One of the major factors why Stranger Things became such a huge hit in 2016, was how it repackaged nostalgia for us. Teenagers with bicycles playing long, elaborate board games (featuring characters like Demogorgons) in the basement, and then going about solving the mysteries of the neighbourhood. Or so they thought. 

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These kids are a handy bunch, who communicate via walkie-talkies and investigate the disappearance of their good friend when the adults seem to be totally clueless about it.

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These kids find Eleven and also discover the ‘upside down’ – even as the adults of Hawkins don’t seem to the understand the larger conspiracy at hand. That sense of adventure of chancing upon things by yourself is what makes the show such a wonderful throwback. It appeals to the child in us, who had a theory of their own on the locality’s Boo Radley, and what joy was it to indulge that curiosity during the long summer vacations. That’s something today’s children will never understand.

Nailed inside their bedrooms with a smartphone by their side, today’s children connect with the world via social media. Ironically, it is also the same things that will never let them experience the unabashed joy of summer vacations. Days which would begin with a late breakfast, after the neighbouring kids called you downstairs for some gully cricket. 

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Then how we would sheepishly ask our mothers if we could have lunch at the house of the friend living in the adjacent building, because he had the most insane collection of Hot Wheels tracks and toy cars. The evenings hosted another cricket match, followed by time spent chatting with friends before going home late in the evening.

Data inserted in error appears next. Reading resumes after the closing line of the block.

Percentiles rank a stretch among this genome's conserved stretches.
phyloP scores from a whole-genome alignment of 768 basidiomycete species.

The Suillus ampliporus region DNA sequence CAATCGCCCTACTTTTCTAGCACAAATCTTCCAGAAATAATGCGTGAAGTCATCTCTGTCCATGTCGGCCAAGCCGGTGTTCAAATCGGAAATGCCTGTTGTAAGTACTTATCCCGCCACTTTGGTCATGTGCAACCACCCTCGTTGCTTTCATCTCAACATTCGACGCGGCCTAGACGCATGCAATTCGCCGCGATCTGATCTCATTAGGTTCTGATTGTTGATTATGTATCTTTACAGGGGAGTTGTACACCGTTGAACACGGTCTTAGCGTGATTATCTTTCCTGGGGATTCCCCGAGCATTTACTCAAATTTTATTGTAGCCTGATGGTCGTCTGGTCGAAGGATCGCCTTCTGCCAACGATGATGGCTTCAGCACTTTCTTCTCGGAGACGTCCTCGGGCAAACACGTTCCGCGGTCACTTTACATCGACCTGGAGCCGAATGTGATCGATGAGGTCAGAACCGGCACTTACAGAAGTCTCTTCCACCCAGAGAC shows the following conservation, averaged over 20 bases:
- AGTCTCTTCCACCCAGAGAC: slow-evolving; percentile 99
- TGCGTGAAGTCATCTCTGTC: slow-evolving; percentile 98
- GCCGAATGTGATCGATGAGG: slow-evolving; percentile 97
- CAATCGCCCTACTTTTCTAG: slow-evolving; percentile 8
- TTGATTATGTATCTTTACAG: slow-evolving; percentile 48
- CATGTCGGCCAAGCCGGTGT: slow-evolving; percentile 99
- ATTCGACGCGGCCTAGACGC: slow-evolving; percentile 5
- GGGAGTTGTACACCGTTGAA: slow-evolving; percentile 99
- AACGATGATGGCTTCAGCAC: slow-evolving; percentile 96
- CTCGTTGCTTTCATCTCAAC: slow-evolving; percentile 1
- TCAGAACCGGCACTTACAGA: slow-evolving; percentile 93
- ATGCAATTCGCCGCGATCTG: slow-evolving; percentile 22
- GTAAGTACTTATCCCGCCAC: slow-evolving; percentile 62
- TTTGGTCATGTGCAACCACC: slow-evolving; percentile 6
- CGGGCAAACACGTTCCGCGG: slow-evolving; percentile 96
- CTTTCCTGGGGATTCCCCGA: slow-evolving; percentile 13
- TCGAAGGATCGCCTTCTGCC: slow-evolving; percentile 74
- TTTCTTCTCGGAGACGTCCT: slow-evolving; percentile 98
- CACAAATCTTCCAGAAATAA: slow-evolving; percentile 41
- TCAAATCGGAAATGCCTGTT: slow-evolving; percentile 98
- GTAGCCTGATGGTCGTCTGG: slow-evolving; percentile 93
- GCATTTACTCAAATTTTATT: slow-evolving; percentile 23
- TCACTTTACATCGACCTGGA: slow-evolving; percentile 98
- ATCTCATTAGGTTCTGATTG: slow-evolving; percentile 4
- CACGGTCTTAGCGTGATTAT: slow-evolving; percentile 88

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Today’s kids will not recognise the sense of adventure of cycling to the far side of the town in a group of 3, stopping on bridges over expressways, admiring the fancy cars passing by at 150 km/hr. They won’t understand the thrill of speculating about the many rumours surrounding the dilapidated bhoot bangla, and how as gullible kids we would believe nearly everything we heard. 

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I remember a theory about such a bungalow in my own town, where people said lived a Scientist who had discovered some kind of a virus. And shortly after the government came to know, they stormed into the bungalow, evicted the family and burned it down. And no one has bought the house ever since. No one knows the truth till date, obviously.

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It was fascinating to emulate the Secret Seven or the Famous Five, something most of us were reading at that time. We would hope to uncover some kind of wrongdoing taking place in our town, during the summer vacation. We would even plan a meeting spot, have an entry password, and stock up on biscuits and lemonade – to pretend like the Secret Seven

We would spend endless hours in the sun – playing, discovering, living each and every moment of our childhood. I look at some of the kids today and see them wielding their smartphones and Macbooks, and I wonder if they’re experiencing their childhood, the way I did.

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Do they wish to indulge their sense of intrigue like Mike, Lucas, Dustin and Will – and build sensory deprivation tank? By filling an inflatable pool and dumping mountains of salts into it to make objects float. Do today’s kids realise the wonder of discovering an ‘upside down’ outside their laptop screen? Is their sense of intrigue triggered, making them go out into the world and discover things for themselves.

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The outdoor adventures might have reduced, but that is something I hope today’s kids don’t miss out on. However banal or stupid their pursuits, those are anecdotes for the future they will recollect with fondness and amusement. And for that one reason alone, I wish today’s kids get out in the real world and experience it.